Join me on yet another Pole Art odyssey.
High in the Polls
Here’s one Pole Art secret that will soon be out of the bag. If you are planning to adorn a pole with art hang it high so no one can jump up and swipe it. It may not be as noticeable but that will keep it around longer. The steps necessary to have this art nusiance removed from a public utility pole might include city workers answering calls about potential bothersome Pole Art, scheduling a pole inspection, making a return visit after retrieving the right ladder while also determining when to remove the offending art piece. This example from the Foster-Powell neighborhood looks like a spray painted stencil. It resembles a homage to a science fiction B-movie featuring an overgrown mutant hairy elephant run amok but I’ll leave it up to others to make their own interpretations. The art is nice in it’s subtlety. Once spotted it adds whimsy to an unadorned pole.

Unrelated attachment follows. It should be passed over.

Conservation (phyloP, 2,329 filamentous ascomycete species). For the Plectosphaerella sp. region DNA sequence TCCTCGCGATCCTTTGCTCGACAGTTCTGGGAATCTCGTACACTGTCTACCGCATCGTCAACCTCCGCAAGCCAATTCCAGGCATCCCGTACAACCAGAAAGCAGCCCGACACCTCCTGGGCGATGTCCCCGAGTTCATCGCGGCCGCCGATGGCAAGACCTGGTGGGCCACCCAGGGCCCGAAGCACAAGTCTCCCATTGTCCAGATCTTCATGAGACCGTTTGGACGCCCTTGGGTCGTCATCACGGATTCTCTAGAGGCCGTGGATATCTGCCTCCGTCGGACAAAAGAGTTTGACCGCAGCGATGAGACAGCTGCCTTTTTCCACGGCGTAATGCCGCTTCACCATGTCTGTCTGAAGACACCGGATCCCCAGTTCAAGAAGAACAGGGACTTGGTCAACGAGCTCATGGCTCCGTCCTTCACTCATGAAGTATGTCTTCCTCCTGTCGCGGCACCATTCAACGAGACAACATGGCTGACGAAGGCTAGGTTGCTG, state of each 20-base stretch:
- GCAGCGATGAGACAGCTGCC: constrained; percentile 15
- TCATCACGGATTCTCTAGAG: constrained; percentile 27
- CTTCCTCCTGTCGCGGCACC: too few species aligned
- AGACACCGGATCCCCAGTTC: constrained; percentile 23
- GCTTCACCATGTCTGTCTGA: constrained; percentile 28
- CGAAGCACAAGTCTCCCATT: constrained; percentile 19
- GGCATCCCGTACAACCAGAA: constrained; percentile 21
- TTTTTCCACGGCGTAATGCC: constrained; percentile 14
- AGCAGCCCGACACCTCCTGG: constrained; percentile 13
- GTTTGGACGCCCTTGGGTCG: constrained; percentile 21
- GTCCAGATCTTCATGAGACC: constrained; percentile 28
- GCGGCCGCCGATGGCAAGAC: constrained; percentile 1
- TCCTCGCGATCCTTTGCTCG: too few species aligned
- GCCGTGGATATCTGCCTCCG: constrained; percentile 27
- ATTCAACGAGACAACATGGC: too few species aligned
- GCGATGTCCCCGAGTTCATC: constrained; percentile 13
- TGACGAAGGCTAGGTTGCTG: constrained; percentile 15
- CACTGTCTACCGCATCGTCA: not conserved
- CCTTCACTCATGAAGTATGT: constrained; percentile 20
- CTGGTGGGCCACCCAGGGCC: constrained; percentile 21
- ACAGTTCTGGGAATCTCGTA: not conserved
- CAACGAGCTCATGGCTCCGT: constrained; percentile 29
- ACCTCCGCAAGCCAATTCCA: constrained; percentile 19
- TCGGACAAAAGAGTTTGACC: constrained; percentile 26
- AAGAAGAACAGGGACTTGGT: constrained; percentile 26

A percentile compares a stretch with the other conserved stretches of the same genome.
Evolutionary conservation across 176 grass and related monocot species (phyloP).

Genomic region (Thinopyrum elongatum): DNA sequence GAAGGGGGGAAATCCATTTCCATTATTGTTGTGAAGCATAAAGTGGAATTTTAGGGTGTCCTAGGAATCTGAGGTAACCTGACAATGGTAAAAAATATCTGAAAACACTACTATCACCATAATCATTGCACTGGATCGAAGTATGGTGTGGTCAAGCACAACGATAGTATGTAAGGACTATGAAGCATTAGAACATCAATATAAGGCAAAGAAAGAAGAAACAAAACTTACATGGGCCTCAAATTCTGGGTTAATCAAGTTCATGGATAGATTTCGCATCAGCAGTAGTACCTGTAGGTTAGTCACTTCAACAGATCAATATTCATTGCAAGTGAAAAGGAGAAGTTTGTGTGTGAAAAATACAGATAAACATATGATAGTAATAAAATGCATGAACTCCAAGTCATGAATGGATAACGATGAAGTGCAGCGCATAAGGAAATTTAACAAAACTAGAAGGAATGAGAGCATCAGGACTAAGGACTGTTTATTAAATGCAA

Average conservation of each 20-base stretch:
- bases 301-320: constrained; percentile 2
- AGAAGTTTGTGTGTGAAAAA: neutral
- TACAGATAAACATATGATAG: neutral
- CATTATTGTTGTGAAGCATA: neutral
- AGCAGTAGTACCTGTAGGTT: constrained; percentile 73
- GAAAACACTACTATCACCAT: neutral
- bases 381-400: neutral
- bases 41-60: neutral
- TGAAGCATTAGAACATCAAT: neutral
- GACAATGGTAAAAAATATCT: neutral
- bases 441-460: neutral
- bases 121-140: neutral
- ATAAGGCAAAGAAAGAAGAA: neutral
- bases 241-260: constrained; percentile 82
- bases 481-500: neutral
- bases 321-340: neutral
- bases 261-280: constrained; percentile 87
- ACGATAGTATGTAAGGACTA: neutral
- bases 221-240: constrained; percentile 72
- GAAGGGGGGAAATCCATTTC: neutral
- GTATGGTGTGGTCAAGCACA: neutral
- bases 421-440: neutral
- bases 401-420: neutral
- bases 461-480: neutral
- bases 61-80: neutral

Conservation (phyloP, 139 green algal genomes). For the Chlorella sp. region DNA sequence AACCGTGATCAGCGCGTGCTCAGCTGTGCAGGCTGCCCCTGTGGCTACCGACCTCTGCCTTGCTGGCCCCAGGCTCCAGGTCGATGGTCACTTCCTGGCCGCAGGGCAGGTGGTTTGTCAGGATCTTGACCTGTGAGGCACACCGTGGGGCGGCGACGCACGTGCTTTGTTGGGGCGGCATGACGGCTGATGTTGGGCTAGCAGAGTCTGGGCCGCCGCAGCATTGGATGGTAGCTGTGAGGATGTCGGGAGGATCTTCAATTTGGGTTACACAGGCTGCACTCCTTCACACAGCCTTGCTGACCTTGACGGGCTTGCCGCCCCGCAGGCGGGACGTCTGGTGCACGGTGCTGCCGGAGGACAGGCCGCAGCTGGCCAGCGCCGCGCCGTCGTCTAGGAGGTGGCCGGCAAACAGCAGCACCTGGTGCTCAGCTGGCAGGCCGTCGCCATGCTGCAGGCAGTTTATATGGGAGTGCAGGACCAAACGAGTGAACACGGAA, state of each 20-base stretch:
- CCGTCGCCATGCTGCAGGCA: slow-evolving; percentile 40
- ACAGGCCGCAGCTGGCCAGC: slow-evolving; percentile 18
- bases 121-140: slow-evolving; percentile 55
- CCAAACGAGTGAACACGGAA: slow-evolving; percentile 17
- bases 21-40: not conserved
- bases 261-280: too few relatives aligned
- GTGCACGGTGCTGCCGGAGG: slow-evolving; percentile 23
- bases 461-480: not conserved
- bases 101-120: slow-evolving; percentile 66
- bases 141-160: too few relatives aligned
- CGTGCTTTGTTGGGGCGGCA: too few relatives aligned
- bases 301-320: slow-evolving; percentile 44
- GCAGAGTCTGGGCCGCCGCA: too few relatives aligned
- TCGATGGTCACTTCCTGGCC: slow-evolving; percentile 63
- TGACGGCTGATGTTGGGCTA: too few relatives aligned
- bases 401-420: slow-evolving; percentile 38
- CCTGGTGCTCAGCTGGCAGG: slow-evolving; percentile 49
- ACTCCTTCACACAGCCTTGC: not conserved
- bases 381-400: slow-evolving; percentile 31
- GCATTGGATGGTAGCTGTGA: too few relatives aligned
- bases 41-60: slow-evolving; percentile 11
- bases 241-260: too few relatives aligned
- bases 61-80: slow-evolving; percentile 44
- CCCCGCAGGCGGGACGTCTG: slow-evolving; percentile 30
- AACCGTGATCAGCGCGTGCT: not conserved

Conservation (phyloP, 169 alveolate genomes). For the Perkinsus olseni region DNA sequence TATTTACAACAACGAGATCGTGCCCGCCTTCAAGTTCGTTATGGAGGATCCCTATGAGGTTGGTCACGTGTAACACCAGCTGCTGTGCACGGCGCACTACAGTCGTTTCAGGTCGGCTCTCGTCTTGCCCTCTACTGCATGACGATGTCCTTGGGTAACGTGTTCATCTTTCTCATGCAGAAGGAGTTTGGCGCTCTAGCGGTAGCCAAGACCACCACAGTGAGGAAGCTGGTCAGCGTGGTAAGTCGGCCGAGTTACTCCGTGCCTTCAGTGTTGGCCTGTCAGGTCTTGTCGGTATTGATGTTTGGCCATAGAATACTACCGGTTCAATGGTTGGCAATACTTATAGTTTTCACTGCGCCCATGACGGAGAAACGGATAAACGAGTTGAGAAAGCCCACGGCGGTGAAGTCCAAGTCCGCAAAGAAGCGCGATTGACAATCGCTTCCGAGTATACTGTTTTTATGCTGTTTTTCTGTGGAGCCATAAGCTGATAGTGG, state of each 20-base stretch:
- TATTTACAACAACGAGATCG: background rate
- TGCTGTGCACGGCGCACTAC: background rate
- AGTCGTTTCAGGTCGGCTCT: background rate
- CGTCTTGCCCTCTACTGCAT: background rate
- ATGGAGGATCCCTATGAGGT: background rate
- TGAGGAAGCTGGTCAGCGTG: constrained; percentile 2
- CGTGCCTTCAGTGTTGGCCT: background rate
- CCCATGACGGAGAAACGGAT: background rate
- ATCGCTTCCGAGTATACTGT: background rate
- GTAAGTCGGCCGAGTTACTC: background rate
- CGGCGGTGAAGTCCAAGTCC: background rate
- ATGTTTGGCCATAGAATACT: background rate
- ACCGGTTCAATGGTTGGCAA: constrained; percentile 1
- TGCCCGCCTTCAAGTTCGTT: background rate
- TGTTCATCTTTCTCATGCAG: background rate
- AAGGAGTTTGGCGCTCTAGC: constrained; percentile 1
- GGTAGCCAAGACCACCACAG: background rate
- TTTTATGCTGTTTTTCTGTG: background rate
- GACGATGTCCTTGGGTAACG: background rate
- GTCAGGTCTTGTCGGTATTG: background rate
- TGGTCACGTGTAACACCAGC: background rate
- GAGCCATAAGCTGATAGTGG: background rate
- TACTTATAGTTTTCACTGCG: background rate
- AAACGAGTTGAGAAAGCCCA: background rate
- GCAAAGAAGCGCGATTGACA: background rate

The way to make utility poles attractive is to add metal folk art with intricate markings. It’s does compete with pole’s beat up exterior of flyer remnants and rusty staples but the art on this NE Alberta Street pole distracts from the rough hewn nature of its surroundings offering a unique piece to appreciate.
Here’s further proof of the importance of keeping track of telephone poles so they’re not lost. Poles are decorated with random numbers, pole inventory bar codes and medallions, the meaning of which is lost on a laymen such as myself. I have a budding interest, along with a low level of expertise, in Pole Art but anything official looking befuddles me. It can’t help imagine someone having to check an awful lot of telephone pole bar codes while also getting a chance to admire some Pole Art in the process.